Sydney Morning Herald loses defamation case against Dr John O’Neill, ordered to pay $385,000

The Sydney Morning Herald has lost its defamation case against Dr John O’Neill, and been ordered to pay O’Neill $385,000 in damages.

Dr O’Neill was a ringside doctor for a boxing match between Anthony Mundine and Danny Green. Fairfax columnist Peter FitzSimons wrote a column about the fight published on 10 February 2017, which led to the case against both the publisher and FitzSimons.

Dr O’Neill was the ringside doctor in a match between Anthony Mundine and Danny Green

In the first round of the fight, Green was punched by Mundine, causing him to fall to the ground. Dr O’Neill said that Green was not injured or concussed, and cleared him to continue with the fight. An MRI scan a few days later produced a similar result to a scan conducted two years earlier.

FitzSimons didn’t named Dr O’Neill in the column, but wrote that “a bloke with a bleeding brain was allowed to continue, risking his life”, “Green’s head was in Zone Red”, and “Another serious blow when he’s already concussed, it is no exaggeration to say, could have been fatal”.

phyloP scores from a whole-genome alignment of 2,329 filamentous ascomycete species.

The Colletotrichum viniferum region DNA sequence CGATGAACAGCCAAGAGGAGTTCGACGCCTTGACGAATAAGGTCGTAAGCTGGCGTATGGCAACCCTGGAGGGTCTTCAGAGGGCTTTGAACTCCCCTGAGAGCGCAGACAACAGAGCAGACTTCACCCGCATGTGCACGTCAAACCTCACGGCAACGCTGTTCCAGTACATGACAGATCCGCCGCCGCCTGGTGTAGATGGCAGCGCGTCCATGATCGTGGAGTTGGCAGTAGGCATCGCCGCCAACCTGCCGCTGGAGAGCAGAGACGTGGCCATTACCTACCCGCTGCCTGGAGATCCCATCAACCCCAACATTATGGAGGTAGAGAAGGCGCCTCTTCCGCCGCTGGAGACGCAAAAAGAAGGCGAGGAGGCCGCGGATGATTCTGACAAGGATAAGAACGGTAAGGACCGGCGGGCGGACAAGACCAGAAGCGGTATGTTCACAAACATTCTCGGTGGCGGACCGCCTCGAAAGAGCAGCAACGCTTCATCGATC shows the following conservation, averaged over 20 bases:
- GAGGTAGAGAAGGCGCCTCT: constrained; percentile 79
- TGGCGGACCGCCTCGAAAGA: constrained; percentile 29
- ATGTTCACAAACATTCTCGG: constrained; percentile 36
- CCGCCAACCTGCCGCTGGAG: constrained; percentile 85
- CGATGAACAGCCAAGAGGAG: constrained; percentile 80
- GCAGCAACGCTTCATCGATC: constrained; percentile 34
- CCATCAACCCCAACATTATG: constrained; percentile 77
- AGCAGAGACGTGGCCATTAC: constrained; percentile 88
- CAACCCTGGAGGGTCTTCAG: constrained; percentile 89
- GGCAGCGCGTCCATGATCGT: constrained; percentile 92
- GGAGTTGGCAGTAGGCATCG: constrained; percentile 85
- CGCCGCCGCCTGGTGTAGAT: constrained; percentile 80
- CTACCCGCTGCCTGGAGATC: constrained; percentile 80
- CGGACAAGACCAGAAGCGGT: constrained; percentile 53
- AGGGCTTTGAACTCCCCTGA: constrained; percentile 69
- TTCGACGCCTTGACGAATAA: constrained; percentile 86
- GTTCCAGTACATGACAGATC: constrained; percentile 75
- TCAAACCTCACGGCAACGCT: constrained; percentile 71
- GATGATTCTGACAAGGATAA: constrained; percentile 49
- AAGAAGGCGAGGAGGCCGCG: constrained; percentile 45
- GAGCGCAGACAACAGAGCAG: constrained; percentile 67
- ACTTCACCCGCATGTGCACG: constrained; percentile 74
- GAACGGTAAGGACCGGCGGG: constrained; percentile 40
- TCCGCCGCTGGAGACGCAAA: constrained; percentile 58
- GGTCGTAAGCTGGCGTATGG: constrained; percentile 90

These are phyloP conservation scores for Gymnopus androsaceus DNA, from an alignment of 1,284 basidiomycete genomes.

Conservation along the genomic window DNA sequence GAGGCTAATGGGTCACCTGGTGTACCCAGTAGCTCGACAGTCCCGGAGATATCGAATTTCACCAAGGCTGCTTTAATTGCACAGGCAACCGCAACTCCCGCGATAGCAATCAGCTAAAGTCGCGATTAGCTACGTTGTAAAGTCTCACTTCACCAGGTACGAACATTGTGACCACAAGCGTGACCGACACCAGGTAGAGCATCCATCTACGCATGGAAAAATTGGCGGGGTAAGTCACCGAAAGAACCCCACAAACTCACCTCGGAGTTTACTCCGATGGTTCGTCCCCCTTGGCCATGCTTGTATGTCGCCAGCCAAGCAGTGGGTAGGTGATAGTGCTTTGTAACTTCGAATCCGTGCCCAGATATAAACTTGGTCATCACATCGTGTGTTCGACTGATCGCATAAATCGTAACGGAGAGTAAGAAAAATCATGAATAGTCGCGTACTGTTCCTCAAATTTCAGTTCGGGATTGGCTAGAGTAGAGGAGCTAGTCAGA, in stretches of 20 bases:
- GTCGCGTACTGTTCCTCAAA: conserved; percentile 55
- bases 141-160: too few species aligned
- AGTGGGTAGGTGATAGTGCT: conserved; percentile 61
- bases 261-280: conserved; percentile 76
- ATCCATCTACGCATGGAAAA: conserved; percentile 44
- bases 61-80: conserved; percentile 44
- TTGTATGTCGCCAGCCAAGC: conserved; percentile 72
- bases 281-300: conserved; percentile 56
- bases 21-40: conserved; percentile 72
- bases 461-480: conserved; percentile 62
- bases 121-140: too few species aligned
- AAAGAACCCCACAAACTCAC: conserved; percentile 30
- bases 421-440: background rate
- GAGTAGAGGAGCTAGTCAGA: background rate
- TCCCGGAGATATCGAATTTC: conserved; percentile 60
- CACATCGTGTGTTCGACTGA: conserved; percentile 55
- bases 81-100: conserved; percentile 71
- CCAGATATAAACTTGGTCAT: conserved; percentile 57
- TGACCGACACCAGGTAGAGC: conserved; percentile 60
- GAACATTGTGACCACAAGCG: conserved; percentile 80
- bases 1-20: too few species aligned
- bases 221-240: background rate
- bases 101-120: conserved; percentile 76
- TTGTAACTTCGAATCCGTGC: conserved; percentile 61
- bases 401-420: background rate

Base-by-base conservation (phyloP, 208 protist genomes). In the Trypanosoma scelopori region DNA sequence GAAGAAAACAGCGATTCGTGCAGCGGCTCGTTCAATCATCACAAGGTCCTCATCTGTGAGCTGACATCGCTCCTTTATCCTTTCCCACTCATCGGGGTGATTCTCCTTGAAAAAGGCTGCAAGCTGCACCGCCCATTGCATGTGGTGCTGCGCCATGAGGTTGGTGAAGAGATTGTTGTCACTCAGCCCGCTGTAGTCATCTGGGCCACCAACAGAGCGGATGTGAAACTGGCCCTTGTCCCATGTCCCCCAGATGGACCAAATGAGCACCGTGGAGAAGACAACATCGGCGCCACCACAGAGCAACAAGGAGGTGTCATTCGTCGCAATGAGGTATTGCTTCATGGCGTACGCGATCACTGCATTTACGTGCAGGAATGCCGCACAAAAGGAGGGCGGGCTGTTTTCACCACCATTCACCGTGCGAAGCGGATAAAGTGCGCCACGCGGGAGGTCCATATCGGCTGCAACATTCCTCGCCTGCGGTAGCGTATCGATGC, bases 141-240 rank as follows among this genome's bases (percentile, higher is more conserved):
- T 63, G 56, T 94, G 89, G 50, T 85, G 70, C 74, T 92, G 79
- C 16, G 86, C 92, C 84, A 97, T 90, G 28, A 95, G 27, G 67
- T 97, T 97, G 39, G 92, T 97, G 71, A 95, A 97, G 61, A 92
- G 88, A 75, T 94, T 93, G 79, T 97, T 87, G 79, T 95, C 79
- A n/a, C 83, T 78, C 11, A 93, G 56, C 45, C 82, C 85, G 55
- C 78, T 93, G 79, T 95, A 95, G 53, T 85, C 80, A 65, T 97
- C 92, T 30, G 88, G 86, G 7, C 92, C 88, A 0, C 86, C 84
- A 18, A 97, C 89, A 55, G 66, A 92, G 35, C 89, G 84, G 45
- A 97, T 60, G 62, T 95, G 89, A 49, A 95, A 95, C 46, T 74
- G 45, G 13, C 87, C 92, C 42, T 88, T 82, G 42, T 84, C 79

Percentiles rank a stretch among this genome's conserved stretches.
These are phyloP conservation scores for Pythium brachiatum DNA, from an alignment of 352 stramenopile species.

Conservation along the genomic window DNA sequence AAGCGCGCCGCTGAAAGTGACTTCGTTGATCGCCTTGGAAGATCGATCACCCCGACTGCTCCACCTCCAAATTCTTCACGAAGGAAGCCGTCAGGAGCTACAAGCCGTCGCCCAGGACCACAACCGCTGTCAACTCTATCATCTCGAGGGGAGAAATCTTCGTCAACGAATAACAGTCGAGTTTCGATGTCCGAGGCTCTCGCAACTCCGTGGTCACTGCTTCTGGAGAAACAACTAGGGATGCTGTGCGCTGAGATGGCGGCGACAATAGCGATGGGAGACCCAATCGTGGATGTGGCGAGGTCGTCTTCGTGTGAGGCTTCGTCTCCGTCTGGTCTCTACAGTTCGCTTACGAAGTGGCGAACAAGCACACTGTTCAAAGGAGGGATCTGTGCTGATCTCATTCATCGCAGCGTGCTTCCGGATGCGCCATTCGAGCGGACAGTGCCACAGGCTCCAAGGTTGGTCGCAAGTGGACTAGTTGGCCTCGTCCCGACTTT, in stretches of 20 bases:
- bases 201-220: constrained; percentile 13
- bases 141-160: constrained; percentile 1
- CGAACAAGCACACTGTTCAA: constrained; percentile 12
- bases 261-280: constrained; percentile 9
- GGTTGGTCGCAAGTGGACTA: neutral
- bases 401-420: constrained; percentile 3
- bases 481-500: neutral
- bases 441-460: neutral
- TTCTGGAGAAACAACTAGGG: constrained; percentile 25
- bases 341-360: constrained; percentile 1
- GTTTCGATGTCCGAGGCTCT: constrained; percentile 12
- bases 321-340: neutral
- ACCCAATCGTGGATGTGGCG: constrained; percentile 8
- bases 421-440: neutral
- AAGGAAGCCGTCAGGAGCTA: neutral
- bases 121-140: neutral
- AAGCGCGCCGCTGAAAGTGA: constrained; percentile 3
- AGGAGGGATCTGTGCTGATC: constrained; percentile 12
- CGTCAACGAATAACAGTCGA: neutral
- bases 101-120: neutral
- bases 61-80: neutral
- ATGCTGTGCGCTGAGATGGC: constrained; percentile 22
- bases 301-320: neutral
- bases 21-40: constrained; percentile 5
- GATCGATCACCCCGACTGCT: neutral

FitzSimons wrote the piece as part of his ‘The Fitz Files’ column

Dr O’Neill said that FitzSimons’ column imputed that he incompetently allowed Green to continue fighting despite suffering a bleed on the brain, negligently endangered Green’s life, and was so reckless that he failed to stop the fight.

Justice Lucy McCallum agreed, ruling that the column was defamatory.

“The defamation was significant and Dr O’Neill is entitled to a substantial award of damages,” she said, awarding the doctor $350,000 in general damages and $35,000 in aggravated damages.

“In my view, the defamatory sense of the article as captured in Dr O’Neill’s imputations was clearly conveyed as fact rather than as an expression of opinion. Indeed, in my respectful opinion, the contrary view is barely arguable.”

Justice McCallum added that O’Neill’s reputation was damaged professionally and personally.

“The damage clearly spread among Dr O’Neill’s colleagues and friends, potentially damaging his reputation irreparably in some quarters,” she said.

“The imputations are very serious, striking at the heart of Dr O’Neill’s professional reputation.”

Justice McCallum noted that, had O’Neill been named in the column, the damages awarded to him would have been higher.

Nine, the owner of the former Fairfax mastheads, declined to comment.


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